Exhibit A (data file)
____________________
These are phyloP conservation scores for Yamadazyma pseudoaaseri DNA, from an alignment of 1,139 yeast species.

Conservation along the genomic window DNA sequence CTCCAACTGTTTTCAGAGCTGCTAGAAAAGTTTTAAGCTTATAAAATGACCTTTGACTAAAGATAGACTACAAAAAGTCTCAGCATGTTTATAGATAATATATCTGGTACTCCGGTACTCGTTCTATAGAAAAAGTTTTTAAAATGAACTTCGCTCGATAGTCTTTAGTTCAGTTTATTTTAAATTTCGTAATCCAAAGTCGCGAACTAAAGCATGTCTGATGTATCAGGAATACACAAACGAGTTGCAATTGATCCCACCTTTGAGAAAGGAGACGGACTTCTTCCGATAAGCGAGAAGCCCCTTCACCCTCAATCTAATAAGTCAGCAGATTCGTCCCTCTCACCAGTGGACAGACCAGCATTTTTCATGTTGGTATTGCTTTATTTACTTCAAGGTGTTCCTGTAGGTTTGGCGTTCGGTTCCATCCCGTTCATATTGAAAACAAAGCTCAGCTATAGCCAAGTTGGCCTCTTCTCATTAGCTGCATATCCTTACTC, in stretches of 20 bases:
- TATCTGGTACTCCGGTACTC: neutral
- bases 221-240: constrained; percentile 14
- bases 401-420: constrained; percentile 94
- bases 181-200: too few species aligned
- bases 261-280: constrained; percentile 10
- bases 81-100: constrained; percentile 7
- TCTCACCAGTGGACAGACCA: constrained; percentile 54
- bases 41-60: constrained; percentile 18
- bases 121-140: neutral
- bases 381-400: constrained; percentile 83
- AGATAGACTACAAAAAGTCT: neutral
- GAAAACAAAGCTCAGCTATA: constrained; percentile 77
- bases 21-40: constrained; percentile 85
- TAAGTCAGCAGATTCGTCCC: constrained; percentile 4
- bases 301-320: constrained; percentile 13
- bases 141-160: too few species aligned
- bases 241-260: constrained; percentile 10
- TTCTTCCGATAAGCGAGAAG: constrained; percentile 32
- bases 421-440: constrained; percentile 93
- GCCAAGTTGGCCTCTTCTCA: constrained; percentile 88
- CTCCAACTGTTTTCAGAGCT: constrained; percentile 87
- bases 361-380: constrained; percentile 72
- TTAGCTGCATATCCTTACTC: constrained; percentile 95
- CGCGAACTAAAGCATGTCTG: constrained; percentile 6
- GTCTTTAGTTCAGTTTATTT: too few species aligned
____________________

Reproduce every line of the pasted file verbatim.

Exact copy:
These are phyloP conservation scores for Yamadazyma pseudoaaseri DNA, from an alignment of 1,139 yeast species.

Conservation along the genomic window DNA sequence CTCCAACTGTTTTCAGAGCTGCTAGAAAAGTTTTAAGCTTATAAAATGACCTTTGACTAAAGATAGACTACAAAAAGTCTCAGCATGTTTATAGATAATATATCTGGTACTCCGGTACTCGTTCTATAGAAAAAGTTTTTAAAATGAACTTCGCTCGATAGTCTTTAGTTCAGTTTATTTTAAATTTCGTAATCCAAAGTCGCGAACTAAAGCATGTCTGATGTATCAGGAATACACAAACGAGTTGCAATTGATCCCACCTTTGAGAAAGGAGACGGACTTCTTCCGATAAGCGAGAAGCCCCTTCACCCTCAATCTAATAAGTCAGCAGATTCGTCCCTCTCACCAGTGGACAGACCAGCATTTTTCATGTTGGTATTGCTTTATTTACTTCAAGGTGTTCCTGTAGGTTTGGCGTTCGGTTCCATCCCGTTCATATTGAAAACAAAGCTCAGCTATAGCCAAGTTGGCCTCTTCTCATTAGCTGCATATCCTTACTC, in stretches of 20 bases:
- TATCTGGTACTCCGGTACTC: neutral
- bases 221-240: constrained; percentile 14
- bases 401-420: constrained; percentile 94
- bases 181-200: too few species aligned
- bases 261-280: constrained; percentile 10
- bases 81-100: constrained; percentile 7
- TCTCACCAGTGGACAGACCA: constrained; percentile 54
- bases 41-60: constrained; percentile 18
- bases 121-140: neutral
- bases 381-400: constrained; percentile 83
- AGATAGACTACAAAAAGTCT: neutral
- GAAAACAAAGCTCAGCTATA: constrained; percentile 77
- bases 21-40: constrained; percentile 85
- TAAGTCAGCAGATTCGTCCC: constrained; percentile 4
- bases 301-320: constrained; percentile 13
- bases 141-160: too few species aligned
- bases 241-260: constrained; percentile 10
- TTCTTCCGATAAGCGAGAAG: constrained; percentile 32
- bases 421-440: constrained; percentile 93
- GCCAAGTTGGCCTCTTCTCA: constrained; percentile 88
- CTCCAACTGTTTTCAGAGCT: constrained; percentile 87
- bases 361-380: constrained; percentile 72
- TTAGCTGCATATCCTTACTC: constrained; percentile 95
- CGCGAACTAAAGCATGTCTG: constrained; percentile 6
- GTCTTTAGTTCAGTTTATTT: too few species aligned